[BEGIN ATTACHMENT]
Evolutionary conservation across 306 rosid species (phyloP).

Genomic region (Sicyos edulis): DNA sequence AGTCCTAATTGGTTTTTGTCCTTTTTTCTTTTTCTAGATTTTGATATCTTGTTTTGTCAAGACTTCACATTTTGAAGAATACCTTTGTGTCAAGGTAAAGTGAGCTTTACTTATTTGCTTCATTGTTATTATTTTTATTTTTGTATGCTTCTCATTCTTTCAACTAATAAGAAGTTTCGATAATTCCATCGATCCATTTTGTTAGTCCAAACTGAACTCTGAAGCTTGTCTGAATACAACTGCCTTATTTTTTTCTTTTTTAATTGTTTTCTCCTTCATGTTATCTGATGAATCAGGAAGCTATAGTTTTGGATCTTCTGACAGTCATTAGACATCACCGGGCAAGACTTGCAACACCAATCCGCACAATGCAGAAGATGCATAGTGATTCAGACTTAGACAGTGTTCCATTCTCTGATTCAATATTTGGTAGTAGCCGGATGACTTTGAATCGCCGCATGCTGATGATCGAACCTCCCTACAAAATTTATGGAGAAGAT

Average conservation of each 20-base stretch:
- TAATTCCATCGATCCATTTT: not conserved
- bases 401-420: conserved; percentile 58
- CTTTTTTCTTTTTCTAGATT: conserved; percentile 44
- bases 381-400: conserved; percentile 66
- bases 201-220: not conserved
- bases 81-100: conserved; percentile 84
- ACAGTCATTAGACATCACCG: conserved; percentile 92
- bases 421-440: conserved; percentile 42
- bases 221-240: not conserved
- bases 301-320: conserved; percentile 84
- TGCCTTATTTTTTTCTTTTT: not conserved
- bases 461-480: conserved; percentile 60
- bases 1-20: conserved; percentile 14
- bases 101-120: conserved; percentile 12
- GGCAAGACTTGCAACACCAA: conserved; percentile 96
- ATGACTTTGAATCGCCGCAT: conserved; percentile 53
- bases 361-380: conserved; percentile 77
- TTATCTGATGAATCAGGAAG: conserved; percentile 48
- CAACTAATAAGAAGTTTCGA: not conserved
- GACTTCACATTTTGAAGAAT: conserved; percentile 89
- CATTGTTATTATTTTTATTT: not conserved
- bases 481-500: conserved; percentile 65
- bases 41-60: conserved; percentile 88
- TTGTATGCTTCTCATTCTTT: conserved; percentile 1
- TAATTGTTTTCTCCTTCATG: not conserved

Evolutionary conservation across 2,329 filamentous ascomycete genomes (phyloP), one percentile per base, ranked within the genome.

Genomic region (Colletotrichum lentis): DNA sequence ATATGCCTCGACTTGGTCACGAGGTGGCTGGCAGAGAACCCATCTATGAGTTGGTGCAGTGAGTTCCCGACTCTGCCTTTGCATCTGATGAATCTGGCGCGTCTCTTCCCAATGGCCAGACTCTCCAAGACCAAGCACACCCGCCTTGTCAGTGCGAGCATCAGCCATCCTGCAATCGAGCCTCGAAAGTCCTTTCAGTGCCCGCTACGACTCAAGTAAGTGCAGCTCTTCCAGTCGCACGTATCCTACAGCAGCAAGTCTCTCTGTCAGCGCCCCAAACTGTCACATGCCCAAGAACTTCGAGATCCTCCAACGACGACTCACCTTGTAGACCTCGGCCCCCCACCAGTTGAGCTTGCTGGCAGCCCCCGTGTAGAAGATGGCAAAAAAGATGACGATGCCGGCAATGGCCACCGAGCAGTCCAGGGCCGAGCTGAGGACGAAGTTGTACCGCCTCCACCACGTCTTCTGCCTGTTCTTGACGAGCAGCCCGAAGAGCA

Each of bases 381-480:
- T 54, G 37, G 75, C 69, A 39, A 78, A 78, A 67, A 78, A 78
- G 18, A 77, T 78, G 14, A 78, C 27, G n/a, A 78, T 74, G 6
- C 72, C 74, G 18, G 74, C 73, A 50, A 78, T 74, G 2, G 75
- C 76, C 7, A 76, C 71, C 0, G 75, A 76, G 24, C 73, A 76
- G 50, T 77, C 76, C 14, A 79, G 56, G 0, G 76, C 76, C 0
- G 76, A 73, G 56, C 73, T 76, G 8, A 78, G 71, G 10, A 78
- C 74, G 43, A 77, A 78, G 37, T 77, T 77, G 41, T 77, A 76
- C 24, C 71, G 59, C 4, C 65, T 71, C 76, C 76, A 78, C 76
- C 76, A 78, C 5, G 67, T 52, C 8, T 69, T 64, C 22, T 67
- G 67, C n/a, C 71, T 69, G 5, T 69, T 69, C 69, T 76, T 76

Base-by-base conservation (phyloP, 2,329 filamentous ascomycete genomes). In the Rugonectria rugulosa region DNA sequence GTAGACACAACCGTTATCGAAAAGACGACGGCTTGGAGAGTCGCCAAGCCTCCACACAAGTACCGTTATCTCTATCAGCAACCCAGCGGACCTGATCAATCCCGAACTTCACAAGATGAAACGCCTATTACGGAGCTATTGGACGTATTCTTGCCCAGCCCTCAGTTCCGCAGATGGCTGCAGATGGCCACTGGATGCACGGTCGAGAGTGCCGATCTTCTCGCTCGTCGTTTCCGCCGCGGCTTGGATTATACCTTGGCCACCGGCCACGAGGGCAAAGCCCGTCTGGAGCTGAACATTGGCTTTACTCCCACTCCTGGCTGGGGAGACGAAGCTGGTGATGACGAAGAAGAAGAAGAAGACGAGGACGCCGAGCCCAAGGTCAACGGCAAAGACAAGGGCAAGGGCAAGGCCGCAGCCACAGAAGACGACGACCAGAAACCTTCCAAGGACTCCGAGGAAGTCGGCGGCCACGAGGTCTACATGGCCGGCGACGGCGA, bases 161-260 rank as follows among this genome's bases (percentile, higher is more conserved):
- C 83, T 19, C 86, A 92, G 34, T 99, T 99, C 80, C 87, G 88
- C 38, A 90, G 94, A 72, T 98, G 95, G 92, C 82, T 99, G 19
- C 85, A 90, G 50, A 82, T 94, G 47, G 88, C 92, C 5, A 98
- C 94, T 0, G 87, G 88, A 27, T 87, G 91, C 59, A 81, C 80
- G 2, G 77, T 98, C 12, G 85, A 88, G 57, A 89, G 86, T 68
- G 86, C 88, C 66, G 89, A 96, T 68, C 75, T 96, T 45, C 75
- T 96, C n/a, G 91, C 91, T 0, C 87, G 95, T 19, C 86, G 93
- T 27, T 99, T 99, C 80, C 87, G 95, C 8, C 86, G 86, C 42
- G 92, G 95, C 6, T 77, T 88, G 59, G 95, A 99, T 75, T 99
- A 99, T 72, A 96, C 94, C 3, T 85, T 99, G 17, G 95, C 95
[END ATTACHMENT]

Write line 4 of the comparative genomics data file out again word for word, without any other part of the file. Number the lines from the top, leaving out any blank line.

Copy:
- TAATTCCATCGATCCATTTT: not conserved